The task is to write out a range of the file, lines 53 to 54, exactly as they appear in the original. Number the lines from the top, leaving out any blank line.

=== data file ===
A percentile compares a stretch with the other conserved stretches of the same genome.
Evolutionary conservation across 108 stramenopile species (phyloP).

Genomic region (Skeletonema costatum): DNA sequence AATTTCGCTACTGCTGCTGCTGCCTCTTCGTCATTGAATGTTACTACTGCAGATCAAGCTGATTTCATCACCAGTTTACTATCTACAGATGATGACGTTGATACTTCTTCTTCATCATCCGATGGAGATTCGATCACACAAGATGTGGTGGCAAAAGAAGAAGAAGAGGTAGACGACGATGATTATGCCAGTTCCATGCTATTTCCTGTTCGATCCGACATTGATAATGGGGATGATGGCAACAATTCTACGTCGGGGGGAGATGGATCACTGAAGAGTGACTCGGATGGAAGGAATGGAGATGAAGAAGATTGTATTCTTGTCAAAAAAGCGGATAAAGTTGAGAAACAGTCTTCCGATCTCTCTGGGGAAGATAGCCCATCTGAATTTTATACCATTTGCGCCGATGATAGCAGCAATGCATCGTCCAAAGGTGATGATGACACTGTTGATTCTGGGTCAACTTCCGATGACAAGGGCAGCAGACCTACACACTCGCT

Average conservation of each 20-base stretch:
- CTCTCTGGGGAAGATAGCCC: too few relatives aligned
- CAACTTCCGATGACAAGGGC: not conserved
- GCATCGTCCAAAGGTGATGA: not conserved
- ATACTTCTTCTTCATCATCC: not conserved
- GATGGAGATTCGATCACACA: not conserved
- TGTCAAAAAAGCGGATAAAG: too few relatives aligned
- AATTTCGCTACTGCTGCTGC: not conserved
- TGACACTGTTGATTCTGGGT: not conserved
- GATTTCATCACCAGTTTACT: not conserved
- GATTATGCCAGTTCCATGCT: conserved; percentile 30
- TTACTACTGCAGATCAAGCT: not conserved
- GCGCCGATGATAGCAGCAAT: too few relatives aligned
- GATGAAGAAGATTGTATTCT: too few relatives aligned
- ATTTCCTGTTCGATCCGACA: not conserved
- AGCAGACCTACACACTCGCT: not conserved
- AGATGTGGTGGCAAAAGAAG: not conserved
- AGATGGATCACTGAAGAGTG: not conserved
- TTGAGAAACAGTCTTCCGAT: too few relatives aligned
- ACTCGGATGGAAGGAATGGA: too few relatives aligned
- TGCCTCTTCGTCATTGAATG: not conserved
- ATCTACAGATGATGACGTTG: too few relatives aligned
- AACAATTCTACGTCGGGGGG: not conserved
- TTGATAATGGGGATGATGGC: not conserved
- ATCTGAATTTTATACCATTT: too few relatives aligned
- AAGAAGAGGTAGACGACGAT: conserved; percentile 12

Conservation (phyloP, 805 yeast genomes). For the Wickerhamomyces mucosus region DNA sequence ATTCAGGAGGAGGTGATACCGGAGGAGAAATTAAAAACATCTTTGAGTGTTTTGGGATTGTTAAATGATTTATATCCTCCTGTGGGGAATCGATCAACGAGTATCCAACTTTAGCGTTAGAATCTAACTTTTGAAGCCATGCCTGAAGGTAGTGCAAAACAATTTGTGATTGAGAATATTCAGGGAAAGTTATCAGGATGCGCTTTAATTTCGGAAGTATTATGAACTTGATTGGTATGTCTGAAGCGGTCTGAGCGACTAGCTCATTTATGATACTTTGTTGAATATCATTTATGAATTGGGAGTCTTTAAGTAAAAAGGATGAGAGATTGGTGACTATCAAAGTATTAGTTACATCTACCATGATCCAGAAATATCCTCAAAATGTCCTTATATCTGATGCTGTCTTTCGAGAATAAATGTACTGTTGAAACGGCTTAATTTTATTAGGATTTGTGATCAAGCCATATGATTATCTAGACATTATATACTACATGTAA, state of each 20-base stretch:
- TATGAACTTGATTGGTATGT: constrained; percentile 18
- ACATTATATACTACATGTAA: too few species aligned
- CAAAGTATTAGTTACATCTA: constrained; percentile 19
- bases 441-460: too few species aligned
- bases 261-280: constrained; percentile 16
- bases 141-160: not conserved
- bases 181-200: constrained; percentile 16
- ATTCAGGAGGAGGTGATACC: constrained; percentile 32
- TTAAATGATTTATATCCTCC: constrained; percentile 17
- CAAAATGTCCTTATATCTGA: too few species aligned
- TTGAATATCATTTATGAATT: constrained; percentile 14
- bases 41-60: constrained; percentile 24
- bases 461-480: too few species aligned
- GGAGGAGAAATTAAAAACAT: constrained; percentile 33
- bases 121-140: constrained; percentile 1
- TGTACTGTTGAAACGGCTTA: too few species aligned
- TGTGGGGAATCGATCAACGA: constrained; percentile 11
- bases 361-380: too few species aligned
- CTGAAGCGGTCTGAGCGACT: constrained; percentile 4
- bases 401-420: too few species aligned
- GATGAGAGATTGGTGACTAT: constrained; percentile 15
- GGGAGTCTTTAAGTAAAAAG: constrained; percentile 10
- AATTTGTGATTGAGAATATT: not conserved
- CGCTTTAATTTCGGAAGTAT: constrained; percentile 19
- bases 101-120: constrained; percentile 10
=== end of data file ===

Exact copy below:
- AATTTGTGATTGAGAATATT: not conserved
- CGCTTTAATTTCGGAAGTAT: constrained; percentile 19